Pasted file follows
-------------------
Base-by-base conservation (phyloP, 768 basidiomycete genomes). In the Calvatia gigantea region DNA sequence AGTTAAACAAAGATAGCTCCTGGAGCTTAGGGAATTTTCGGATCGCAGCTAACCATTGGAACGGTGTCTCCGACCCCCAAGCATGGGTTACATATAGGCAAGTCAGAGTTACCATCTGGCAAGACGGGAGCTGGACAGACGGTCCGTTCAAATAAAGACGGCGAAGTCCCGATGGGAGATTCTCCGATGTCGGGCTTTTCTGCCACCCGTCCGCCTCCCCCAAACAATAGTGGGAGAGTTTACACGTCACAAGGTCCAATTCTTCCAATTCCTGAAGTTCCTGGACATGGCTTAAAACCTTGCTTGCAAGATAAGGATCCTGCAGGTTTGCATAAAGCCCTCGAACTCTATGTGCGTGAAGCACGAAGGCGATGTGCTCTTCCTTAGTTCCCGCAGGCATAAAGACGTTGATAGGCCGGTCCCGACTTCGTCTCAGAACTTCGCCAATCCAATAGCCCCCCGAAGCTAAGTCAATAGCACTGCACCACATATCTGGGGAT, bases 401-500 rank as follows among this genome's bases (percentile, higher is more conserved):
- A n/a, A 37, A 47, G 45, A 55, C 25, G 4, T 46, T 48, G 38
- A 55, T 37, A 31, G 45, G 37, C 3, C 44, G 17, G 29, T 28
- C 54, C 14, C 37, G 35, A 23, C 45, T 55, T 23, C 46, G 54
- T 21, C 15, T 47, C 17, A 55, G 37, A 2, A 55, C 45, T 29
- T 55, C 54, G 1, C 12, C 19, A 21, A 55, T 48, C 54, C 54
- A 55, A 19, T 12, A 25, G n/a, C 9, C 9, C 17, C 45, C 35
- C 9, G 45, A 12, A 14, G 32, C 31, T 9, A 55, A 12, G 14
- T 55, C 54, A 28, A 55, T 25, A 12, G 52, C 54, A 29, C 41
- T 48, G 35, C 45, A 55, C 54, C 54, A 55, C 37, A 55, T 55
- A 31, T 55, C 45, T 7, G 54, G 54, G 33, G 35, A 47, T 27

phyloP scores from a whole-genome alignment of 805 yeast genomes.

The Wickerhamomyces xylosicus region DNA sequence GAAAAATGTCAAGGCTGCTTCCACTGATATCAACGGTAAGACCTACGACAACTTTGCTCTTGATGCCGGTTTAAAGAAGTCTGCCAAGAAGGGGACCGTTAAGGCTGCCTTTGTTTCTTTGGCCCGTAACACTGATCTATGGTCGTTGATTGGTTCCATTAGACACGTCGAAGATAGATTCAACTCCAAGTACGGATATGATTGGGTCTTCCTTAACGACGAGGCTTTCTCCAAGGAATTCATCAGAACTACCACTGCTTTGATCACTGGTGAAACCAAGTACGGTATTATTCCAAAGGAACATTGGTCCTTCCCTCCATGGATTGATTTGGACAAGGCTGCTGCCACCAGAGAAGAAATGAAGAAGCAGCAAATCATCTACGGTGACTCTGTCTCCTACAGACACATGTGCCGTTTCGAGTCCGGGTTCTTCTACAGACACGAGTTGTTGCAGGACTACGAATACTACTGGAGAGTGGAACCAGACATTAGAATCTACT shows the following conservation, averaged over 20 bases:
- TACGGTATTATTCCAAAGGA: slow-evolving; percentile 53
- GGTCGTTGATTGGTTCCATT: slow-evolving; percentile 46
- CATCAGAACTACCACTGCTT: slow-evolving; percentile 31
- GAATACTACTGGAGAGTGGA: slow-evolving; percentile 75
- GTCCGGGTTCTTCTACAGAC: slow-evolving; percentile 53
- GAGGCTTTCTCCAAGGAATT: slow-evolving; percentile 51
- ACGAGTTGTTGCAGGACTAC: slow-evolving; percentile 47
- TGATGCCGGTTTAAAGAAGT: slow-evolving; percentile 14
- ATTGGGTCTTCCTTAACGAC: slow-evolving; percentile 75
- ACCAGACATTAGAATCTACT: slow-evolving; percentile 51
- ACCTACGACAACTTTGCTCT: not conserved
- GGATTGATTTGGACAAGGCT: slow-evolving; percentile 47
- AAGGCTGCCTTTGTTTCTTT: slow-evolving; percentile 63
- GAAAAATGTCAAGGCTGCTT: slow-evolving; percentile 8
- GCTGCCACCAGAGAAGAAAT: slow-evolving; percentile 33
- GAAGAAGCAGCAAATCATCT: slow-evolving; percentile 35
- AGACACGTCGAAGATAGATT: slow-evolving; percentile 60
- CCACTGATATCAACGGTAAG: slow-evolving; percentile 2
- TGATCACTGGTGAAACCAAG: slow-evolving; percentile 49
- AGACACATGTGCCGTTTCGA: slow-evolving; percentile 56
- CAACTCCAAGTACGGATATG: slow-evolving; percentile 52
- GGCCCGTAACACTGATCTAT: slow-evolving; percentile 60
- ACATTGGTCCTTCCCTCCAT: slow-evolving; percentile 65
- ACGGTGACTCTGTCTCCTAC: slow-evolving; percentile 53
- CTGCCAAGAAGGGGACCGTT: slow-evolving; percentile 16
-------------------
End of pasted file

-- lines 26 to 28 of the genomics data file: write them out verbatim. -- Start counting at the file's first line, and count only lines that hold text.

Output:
- AAGGCTGCCTTTGTTTCTTT: slow-evolving; percentile 63
- GAAAAATGTCAAGGCTGCTT: slow-evolving; percentile 8
- GCTGCCACCAGAGAAGAAAT: slow-evolving; percentile 33